Other limitations
  • Although bacterial contamination can be reduced during a post-freezing HPIC process, the process cannot be used as a post-freezing blanching step because important quality-deteriorating enzymes such as polyphenoloxidase are not inactivated during the HPIC process (9).
  • Discoloration of fish products (4) and whitening of meat products (8) during HPT processes at elevated pressures has been observed.
Risks or hazards

Implementation

Maturity Lab-scale equipment is available.
Modularity /Implementation High pressure, low-temperature processes are not industrially implemented (yet).
Consumer aspects A consumer study in Netherlands, Belgium, Spain and Finland showed that attitudes towards high pressure freezing were neutral (10).
Legal aspects HPP foods fall in the scope of Regulation (EC) 258/97 on novel foods and novel food ingredients, article 1, item f. Among other categories, this legislation applies to foods and food ingredients to which a production process not currently used has been applied, and evaluates possible changes in nutritional value, metabolism and level of undesirable substances (5). In January 14th 2008, EU published a proposal for the amendment of Regulation (EC) 258/97. (6)

The competent authorities of the member states agreed in 2001 that the national authorities should decide on the legal status of high pressure treated foods, as it was no longer considered to be a novel process. Case-by-case assessment by national authorities must ensure the products’ safety.

Environmental aspects Energy efficient, waste free technique

Further Information

Institutes KU Leuven LFT, Wageningen UR - FBR, TU Berlin, VTT Technical Research Centre of Finland, GEPEA, Instituto del Frio
Companies Hiperbaric, APA Processing, Resato, Uhde-HPT
References 1. Knorr D, Schlueter O, Heinz V. (1998). Impact of high hydrostatic pressure on phase transitions of foods. Food Technology 52: 42-45.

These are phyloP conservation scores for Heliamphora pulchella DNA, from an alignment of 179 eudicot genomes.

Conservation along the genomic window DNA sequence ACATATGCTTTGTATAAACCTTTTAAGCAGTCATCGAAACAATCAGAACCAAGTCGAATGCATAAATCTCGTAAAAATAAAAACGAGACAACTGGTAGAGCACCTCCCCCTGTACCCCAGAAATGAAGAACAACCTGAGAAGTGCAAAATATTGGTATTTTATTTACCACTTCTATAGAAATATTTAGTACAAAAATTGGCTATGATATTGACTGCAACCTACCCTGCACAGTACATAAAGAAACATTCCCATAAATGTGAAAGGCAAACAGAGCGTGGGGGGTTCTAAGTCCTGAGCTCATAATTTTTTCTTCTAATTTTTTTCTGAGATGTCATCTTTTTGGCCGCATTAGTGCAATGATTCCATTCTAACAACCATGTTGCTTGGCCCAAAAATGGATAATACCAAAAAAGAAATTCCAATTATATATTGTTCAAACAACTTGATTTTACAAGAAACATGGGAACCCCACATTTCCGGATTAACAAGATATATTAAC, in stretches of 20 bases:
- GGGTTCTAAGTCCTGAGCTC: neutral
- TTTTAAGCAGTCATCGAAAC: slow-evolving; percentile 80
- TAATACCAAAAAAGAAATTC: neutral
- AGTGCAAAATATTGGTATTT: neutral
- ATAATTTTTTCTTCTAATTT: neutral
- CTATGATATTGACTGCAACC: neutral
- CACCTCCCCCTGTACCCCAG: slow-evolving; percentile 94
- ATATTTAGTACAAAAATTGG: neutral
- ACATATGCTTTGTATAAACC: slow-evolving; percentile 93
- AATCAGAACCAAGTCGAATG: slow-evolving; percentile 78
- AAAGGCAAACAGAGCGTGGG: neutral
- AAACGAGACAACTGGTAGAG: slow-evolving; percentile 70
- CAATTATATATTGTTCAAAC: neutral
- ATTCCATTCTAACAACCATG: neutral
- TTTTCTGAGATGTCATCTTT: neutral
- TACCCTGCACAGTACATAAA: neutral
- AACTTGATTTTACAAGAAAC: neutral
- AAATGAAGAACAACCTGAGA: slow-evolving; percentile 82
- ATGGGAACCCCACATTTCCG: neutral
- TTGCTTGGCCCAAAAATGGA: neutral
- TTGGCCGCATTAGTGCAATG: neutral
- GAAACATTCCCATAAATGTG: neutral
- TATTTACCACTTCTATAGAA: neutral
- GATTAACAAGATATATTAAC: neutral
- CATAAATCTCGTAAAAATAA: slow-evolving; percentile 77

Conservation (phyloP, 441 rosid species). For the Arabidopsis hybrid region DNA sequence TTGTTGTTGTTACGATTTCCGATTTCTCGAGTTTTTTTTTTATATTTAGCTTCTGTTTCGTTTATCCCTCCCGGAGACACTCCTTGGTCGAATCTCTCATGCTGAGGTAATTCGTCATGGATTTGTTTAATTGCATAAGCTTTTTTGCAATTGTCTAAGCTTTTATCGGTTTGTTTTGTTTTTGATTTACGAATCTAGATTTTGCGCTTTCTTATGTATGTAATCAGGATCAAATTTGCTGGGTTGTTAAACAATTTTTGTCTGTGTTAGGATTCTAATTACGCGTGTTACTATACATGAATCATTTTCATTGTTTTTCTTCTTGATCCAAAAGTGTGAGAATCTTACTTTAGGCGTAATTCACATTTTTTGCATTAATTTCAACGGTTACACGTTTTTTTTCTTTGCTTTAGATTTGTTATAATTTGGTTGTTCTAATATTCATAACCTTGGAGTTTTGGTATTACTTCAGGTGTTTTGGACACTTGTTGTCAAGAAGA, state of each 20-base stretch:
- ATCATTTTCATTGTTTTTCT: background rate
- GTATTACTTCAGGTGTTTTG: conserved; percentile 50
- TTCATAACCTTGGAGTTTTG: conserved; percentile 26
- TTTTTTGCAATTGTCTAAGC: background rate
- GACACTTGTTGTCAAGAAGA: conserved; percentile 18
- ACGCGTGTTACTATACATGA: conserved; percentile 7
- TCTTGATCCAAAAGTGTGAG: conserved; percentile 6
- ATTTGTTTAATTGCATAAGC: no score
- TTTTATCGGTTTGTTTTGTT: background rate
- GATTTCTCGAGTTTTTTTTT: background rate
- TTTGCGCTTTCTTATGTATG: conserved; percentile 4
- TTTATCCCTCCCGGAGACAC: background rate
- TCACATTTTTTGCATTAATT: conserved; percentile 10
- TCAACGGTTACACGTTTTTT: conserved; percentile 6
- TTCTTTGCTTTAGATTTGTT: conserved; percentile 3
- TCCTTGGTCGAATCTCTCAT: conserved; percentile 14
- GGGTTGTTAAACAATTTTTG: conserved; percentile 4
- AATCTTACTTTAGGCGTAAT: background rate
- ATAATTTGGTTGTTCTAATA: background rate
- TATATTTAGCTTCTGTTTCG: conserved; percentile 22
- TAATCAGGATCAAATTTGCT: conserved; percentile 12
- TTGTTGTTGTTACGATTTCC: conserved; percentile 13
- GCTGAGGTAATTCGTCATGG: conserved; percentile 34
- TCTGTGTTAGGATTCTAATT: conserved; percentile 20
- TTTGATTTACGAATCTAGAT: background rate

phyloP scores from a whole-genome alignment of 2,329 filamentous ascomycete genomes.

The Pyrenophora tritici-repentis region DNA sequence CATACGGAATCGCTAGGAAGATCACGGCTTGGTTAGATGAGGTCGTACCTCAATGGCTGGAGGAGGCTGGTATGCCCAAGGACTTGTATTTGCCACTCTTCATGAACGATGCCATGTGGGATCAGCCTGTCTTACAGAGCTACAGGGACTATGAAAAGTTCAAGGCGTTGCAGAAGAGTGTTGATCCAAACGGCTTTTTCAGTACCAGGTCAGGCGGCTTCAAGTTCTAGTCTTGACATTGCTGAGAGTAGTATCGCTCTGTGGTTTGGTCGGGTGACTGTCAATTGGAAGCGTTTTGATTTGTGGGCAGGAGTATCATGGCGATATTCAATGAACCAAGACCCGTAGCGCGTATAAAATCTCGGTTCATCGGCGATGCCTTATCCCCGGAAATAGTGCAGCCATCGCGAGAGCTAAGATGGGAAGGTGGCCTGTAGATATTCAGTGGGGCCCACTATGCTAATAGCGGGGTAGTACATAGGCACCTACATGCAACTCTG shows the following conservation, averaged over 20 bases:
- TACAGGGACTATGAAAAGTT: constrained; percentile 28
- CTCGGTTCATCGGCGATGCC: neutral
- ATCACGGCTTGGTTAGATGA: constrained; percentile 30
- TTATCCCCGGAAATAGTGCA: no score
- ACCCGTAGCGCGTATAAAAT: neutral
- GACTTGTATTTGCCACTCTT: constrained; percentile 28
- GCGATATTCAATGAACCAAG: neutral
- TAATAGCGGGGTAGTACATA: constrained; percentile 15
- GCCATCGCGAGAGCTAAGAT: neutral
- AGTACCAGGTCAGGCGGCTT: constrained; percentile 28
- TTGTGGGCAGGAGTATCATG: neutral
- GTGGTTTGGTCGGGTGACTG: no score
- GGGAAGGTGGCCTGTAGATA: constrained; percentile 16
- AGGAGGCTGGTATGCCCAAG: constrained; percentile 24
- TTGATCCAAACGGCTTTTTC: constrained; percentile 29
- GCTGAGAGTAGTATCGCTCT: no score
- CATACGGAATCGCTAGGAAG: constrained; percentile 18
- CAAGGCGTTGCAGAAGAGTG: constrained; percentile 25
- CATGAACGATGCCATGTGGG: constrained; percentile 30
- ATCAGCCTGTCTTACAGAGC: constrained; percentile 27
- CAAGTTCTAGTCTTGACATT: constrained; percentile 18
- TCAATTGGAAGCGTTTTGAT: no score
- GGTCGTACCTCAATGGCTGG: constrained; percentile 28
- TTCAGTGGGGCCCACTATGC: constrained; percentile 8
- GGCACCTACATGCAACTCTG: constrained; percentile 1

2. Van Buggenhout S, Sila DN, Duvetter T, Van Loey A, Hendrickx M. (2009). Pectins in processed fruits and vegetables: Part III-Texture engineering. Comprehensive Reviews in Food Science and Food Safety 8: 105-117.

3. Martino MN, Otero L, Sanz PD, Zaritzky NE. (1998). Size and location of ice crystals in pork frozen by high-pressure-assisted freezing as compared to classical methods. Meat Science 50: 303-131.

4. Zhu S, Ramaswamy HS, Simpson BK. (2004). Effect of high-pressure versus conventional thawing on color, drip loss and texture of Atlantic salmon frozen by different methods. Lebensmitteln Wissenschaft und Technologie 37:291-299.

5. Tironi V, de Lamballerie M, LeBail A. (2010). Quality changes during frozen storage of sea bass (Dicentrarchus labrax) muscle after pressure shift freezing and pressure assisted thawing. Innovative Food Science and Emerging Technologies 11: 565-573.

6. Lusher C, Balasa A, Fröhling A, Ananta E, Knorr D. (2004). Effect of high-pressure-induced ice I-to-ice III phase transitions on inactivation of Listeria innocua in frozen suspension. Applied and Environmental Microbiology 70: 4021-4029.

7. Shen T, Urrutia Benet G, Brul S, Knorr D. (2005). Influence of high-pressure-low-temperature treatment on the inactivation of Bacillus subtilis cells. Innovative Food Science and Emerging Technologies 6: 271-278.

8. Deuchi T, Hayashi R. (1992). High pressure treatments at subzero temperature: application to preservation, rapid freezing and rapid thawing of foods. In: High Pressure and Biotechnology. Balny C, Hayashi R, Heremans K,
Masson P (Eds). John Libbey Eurotext Ltd., Montrouge, 353-355.

9. Van Buggenhout S, Messagie I, Van der Plancken I, Hendrickx M. (2006). Influence of high pressure-low temperature treatments on fruit and vegetable quality related enzymes. European Food Research and Technology 223: 475-485.

10. Lampila P, Lahteenmaki L. (2007). Consumers’ attitudes towards high pressure freezing of foods. British Food Journal 109(10): 838-851.

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Created by LiesbethV on 31 May 2012, at 11:16